February 27, 2023
Rina Rhyne, 43, grew up with a strong relationship with her parents. As the youngest of three daughters and with her sisters out of state, she often felt like an only child. So, when Rina reached her 30s and her parents were in their 70s and 80s, she became their primary caretaker. But after her mother died from a heart attack and her dad was diagnosed with Alzheimer’s disease, she moved him into her home.
“Obviously, he is going to live with us,” Rhyne said. “I grew up knowing that I would have to care for my parents and that nursing homes were bad. I wouldn’t have had it any other way.” Eventually, Rhyne had to make the tough decision to move her father to an assisted living facility. He passed away in 2021. “I would be lying if I said I didn’t think about it and still feel guilt, but I know it was the right thing to do.”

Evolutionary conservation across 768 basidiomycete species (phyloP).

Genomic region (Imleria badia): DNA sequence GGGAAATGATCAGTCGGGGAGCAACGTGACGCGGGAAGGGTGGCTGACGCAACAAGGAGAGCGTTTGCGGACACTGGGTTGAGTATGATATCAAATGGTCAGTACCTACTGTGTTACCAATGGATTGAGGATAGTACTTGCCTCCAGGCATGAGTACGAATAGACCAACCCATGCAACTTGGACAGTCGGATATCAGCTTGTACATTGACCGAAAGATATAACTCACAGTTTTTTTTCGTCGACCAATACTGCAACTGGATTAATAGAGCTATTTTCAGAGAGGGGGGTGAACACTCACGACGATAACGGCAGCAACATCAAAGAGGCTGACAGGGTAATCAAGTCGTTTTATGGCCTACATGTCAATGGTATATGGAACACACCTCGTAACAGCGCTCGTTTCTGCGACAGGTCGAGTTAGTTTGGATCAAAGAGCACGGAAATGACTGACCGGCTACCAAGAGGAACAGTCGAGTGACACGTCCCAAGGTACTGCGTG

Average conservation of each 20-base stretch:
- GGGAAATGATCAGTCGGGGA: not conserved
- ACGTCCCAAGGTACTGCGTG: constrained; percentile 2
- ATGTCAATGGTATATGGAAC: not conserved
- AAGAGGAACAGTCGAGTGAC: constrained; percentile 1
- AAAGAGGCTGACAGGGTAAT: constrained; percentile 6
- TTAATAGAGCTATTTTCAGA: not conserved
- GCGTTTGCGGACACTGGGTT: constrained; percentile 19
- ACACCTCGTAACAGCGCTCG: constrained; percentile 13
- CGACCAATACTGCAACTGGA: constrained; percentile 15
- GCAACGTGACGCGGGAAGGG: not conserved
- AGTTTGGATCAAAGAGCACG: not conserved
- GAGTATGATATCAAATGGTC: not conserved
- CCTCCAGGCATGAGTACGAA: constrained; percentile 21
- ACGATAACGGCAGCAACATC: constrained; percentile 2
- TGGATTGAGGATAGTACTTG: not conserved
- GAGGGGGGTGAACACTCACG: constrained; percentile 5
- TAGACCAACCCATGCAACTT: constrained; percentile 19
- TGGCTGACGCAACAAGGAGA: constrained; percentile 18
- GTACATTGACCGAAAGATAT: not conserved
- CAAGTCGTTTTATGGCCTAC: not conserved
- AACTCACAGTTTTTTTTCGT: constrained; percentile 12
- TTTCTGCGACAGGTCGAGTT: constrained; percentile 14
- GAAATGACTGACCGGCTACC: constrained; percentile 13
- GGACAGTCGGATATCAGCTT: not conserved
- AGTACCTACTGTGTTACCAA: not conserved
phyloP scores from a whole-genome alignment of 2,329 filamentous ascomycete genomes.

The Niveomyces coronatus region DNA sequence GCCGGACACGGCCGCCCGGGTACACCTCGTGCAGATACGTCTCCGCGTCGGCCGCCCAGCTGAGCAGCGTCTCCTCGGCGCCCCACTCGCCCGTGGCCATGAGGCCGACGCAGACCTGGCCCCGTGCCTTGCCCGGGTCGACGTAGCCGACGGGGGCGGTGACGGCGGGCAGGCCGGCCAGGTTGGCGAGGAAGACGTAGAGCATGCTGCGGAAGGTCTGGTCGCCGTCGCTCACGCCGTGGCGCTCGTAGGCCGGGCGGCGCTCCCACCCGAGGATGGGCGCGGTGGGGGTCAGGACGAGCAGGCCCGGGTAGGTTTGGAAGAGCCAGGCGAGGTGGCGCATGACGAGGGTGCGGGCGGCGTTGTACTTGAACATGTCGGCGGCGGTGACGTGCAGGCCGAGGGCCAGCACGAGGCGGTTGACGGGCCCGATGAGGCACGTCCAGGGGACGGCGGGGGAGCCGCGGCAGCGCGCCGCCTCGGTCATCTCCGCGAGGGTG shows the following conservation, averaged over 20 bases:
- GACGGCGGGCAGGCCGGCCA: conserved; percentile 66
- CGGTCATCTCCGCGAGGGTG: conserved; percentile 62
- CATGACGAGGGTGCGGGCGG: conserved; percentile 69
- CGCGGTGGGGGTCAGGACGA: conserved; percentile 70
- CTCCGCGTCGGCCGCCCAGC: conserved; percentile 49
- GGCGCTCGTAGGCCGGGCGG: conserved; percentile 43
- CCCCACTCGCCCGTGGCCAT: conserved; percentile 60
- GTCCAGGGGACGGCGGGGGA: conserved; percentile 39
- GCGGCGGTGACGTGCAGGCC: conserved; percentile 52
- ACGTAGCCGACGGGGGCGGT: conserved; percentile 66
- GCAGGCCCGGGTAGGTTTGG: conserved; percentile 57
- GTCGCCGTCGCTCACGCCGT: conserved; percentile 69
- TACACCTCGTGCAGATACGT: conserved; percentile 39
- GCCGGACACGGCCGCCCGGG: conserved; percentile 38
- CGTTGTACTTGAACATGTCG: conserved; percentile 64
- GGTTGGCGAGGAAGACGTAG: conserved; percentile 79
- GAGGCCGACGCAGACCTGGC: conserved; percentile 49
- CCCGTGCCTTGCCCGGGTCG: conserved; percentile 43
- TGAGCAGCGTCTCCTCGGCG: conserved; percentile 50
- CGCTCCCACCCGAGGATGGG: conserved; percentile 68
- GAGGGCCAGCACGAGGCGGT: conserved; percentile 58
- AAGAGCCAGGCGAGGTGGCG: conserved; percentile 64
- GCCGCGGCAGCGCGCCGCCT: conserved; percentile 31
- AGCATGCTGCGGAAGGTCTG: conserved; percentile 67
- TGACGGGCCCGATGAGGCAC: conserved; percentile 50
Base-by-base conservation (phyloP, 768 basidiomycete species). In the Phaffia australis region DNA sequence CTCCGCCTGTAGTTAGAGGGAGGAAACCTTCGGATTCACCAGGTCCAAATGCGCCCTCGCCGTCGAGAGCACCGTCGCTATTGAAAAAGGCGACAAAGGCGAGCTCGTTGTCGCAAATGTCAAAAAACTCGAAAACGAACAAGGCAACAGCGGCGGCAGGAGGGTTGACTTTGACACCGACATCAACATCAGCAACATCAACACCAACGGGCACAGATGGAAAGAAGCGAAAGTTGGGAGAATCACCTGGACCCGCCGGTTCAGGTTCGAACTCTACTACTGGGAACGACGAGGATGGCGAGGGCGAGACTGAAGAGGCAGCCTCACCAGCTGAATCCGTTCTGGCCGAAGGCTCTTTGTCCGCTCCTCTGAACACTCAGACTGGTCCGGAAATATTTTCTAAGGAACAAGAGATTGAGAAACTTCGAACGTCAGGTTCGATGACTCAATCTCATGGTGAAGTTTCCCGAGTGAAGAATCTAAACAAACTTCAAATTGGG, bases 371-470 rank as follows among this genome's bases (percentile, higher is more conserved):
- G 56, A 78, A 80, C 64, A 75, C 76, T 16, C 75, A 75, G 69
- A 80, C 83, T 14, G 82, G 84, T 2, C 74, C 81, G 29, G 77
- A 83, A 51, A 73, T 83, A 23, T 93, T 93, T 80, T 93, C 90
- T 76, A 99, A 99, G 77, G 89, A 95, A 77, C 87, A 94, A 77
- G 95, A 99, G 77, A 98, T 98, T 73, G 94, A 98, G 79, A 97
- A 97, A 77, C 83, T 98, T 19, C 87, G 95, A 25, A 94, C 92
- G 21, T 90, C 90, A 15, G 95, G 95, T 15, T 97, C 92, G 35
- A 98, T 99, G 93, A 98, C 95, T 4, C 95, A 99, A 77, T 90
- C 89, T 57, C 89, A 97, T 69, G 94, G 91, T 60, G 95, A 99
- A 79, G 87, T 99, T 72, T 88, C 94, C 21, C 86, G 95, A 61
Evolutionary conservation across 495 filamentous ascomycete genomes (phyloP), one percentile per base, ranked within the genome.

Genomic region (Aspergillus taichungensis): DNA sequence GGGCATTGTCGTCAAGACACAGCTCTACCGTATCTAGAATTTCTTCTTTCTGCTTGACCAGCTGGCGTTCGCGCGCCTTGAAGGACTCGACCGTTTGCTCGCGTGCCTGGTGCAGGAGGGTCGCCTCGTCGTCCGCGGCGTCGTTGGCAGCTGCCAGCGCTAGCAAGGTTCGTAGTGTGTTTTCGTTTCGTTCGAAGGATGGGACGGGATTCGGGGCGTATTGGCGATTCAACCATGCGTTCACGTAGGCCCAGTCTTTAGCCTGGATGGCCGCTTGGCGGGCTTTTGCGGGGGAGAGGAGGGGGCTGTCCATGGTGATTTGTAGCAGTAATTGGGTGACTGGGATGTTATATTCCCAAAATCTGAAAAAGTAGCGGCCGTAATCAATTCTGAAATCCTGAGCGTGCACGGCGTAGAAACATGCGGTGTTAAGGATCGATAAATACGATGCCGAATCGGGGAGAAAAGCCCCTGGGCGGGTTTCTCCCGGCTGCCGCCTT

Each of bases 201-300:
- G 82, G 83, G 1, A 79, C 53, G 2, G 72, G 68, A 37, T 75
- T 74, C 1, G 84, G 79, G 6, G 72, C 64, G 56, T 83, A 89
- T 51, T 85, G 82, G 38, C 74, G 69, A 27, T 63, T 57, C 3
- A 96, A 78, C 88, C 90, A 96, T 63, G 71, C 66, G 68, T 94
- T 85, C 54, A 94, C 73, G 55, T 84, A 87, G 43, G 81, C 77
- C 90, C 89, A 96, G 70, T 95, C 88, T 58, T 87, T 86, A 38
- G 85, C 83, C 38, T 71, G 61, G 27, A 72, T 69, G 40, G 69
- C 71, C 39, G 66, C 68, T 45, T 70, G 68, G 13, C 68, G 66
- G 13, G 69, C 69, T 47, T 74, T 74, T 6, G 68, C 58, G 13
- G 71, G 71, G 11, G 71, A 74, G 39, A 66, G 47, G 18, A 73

Rhyne’s story is not isolated. There are 48 million unpaid caregivers providing care to 52 million individuals who are 65 and older in the U.S. Of this elderly population, about 500,000 were South Asian in 2021, about a seven times increase from 72,000 in 2000. Caring for the elderly is an important decision. For South Asian Americans like Rhyne, it is especially difficult given the community’s expectations.